Y'all Come Back Now: Texas Hospitality Sector Taking Off
With approximately 200 hotels under construction and another 276 set to break ground this year, a bursting pipeline could challenge the Lone Star State's growth. But boosted by residents displaced by Hurricane Harvey, filling rooms across the state and raising RevPAR, Texas' hospitality sector is full speed ahead.
Hotel construction is booming across the United States, particularly in Texas. Dallas, Austin and Houston all rank in the top five for most hotels constructed in 2017, according to hotel research company STR. Marriott is planning 92 hotels in Texas' three largest metros. Hilton is planning 75. InterContinental has more than 100 active projects in the state.
In total, 23,800 rooms are under construction across Texas with another 31,300 expected to break ground this year, according to research from Marcus & Millichap. Separated by hundreds of miles each, Houston's major metros will deal with the rapidly rising room numbers differently.
“We as the local hoteliers need to caution the rest of the U.S. and say, ‘Hey, there’s lots of stuff already in the pipeline, lots of stuff coming out of the ground, cool your jets,’” G6 Hospitality Chief Development Officer Rob Palleschi said.
Houston's numbers were boosted by residents displaced by Harvey and a record number of visitors to the Bayou City last year. CBRE reports occupancy reached 72.5% and revenue per available room rose to $79.82 in the fourth quarter, both surpassing the impact of the Super Bowl on Houston’s hotels. Hosting postseason Astros games helped, too. Houston's occupancy finished the year at 66.7%, up 430 basis points. Houston added 24 properties totaling 2,400 hotel rooms in 2017. Nearly 4,000 rooms across 33 properties are under construction this year.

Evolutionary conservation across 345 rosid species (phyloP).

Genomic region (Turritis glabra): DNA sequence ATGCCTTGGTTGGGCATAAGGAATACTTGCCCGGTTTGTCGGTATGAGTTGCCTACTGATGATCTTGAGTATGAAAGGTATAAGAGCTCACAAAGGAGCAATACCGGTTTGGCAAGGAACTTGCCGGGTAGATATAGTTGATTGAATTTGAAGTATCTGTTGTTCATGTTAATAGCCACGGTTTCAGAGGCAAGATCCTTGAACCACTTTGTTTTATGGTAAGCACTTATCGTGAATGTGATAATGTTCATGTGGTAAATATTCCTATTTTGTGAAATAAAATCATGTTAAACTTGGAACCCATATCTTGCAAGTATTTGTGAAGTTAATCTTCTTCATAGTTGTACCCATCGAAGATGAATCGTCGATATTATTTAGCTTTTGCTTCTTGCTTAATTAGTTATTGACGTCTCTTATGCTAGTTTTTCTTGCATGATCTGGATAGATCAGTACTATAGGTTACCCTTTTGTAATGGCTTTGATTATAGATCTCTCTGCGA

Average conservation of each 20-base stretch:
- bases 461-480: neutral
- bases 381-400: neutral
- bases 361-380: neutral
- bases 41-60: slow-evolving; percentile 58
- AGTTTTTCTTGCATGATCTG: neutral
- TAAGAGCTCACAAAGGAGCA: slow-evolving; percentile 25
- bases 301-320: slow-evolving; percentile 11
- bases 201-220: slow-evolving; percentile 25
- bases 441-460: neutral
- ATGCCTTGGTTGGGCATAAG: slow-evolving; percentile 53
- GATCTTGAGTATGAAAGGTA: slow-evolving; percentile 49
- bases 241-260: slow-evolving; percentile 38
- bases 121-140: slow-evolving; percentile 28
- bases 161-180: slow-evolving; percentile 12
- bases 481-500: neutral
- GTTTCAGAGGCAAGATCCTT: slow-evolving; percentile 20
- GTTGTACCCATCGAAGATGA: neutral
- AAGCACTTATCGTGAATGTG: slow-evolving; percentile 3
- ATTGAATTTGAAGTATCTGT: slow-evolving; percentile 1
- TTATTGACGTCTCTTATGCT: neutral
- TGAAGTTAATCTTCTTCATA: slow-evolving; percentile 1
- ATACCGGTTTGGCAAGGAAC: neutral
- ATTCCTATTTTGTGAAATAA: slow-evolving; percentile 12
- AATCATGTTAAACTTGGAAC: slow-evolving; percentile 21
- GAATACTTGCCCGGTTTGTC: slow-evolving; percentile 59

The addition of thousands of new rooms is expected to weigh on occupancy across the DFW region. The area's recent robust growth, leading to an occupancy rate 850 basis points above the 14-year average, will likely buoy the market. Occupancy is expected to remain in the mid- to high 60% range thanks to the region's strong business and economic growth.
In Dallas, many of the buzziest hotel developments are redevelopments of old buildings (the Statler, AC Residence Inn, etc.). While the trend is happening nationwide, much of the construction across Texas has been focused on new construction. (Hear more about DFW's hospitality sector at Bisnow's Dallas Lodging Summit Wednesday, April 18.)
Austin continues to outperform the rest of Texas with occupancy remaining well over 70% throughout 2017. The city benefits from hosting a large number of festivals each year, including SXSW and ACL. Last year Austin ranked among the top five cities experiencing a hotel boom, according to STR.
Austin's skyline is being transformed by the hospitality industry. Marriott is working on a 31-story hotel by the convention center. A 37-story Fairmont, a 32-story Aloft and a 24-story Hotel ZaZa are also underway.
Austin has reaped the rewards of that growth through its hotel occupancy tax. The city got about $75M in 2017, triple the amount collected 15 years ago. (Hear more about Austin's hospitality sector at Bisnow's Austin Hospitality: The Future World-Class City June 19.)
Hospitality and tourism continue to be a reliable source of growth for San Antonio. While it is still too early to know the impact of hosting this year's NCAA Basketball Final Four, San Antonio market occupancy rate levels are forecast to range from 62.4% for lower-priced hotels to 70.2% for upper-priced hotel. For investors, San Antonio looks good; RevPAR is up 3.9% and a small new hotel room supply pipeline and increasing hotel demand will help drive hotel RevPAR growth for the next few years.